Jason Fried, 37Signals, at the NY Web 2.0 Expo

My notes from Jason Fried of 37Signals at the NY Web 2.0 Expo:

Software business is a great place to be . You can build anything you want. Don’t have to worry about physics, raw materials, regulation, cost of change, geographic locale

You do have to worry about some issues most people don’t worry about:
– lack of feedback loop. Water bottle is immediately apparent as a quality design. Software is too nebulous. Doesn’t have edges or weight. Can expand infinitely.
– If software were physical, what would it feel like?

Versions 3 or 5 of software tend to be the best. If you say yes to too many customers, you look like MS Office.

You should think of yourself as a curator. Curator’s job is to say ‘no’.

Listen to customers, but innovate on behalf of entire customer base

Tend to bloat over time. Hard to go back over time from bloat.

Customers only represent what they know is possible, not what is ultimately possible.

When you get a request, attach a cost to it (dollars, time, etc.).

Q: How would you redesign Microsoft Office?
A: Make it much more social. It’s fine.

Q: Who should be the curator?
A: Steve Jobs is the ultimate curator in business.

Digg, icanhascheezburger, InstantAction, FakeSteveJobs at NY Web 2.0 Expo

Following are my notes on the Friday keynotes from the NY Web 2.0 Expo

Jay Adelson, founder, Digg

We’re about to add 90m Facebook users as registered Digg users.
Collaborative filters are key to monetizing of social networks

Ben Huh, icanhazcheezburger.com
LOLcats started out in primordial soup of the internet.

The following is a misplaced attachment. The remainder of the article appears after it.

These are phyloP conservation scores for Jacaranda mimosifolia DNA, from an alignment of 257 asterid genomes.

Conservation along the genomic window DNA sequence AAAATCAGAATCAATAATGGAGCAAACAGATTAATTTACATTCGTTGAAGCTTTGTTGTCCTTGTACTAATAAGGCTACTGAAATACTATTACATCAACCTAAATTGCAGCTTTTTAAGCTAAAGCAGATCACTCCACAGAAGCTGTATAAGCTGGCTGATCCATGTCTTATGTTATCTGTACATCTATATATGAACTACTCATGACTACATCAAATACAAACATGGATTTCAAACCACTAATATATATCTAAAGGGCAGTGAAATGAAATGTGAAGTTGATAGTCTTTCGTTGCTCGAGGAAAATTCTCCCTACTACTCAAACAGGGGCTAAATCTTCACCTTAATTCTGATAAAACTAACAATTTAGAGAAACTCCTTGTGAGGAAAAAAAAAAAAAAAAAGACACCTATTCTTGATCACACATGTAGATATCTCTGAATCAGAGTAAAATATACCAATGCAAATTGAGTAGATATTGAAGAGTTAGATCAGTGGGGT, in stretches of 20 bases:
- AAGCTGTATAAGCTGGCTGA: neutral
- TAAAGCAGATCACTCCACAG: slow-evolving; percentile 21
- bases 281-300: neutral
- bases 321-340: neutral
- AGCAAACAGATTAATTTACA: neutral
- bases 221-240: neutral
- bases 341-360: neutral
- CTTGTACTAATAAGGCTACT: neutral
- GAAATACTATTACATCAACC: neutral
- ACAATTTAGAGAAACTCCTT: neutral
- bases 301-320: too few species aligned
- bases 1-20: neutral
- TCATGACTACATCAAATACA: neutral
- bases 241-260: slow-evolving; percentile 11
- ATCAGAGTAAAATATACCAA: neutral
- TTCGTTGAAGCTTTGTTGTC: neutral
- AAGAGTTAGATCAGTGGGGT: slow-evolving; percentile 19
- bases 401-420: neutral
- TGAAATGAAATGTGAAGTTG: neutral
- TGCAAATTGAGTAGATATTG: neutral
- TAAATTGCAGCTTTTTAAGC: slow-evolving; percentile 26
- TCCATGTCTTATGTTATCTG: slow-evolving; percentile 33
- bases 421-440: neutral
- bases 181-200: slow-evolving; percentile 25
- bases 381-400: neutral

Every piece of web 2.0 content came from a user.
In 4/07, 8m page views/month. Had grown from blog to web 2.0 component, because it allowed people to build LOLcats.
100% user-generated content
8,000 submissions/day.

9/07: 15m page views/month
Huh and some other investors bought the site.
Our goal: make users happy for 5min/day
6 posts a day
9am ET start, when people come to work
Strict promotional guidelines
We normalize the system

Rules: we don’t allow photos of cat on a stove with the flame on, but it can be next to the stove
3/08: 37m page views/day
3/08: launched a network: ROFLrazzi.com . Just acquired failblog.com, which is growing faster than icanhazcheezburger
Now 100m page views/month.
8 sites.
5 FTEs who moderate comments, pictures.
We lower the bar for content creation. The lower it is, the better content you’ll have.

Shawn Fisher, head of strategy/M&A for IAC
Future of video games.
Instant Action is defining the $2b online core games market.
Overall video games market is $34b

2 types of video games:
-$7b in console based: $400 for hardware, $60/game. Add an extra $50/year for cost of ownership
PC is $150/year for online connectivity, and $60/game. Much cheaper because you don’t have console cost.

Only 8% of console titles reached 650K units (breakeven on avg. investment)
It’s an expensive product, takes a long time to produce, expsnvie for users…but high engagement.
We see room for breakthrough in this market. See see new category of games: hardcore games moving to the web. Most publishers won’t focus on this — too disruptive and cannibalistic.
Altenative: full and engaging video games that function 100% in browser.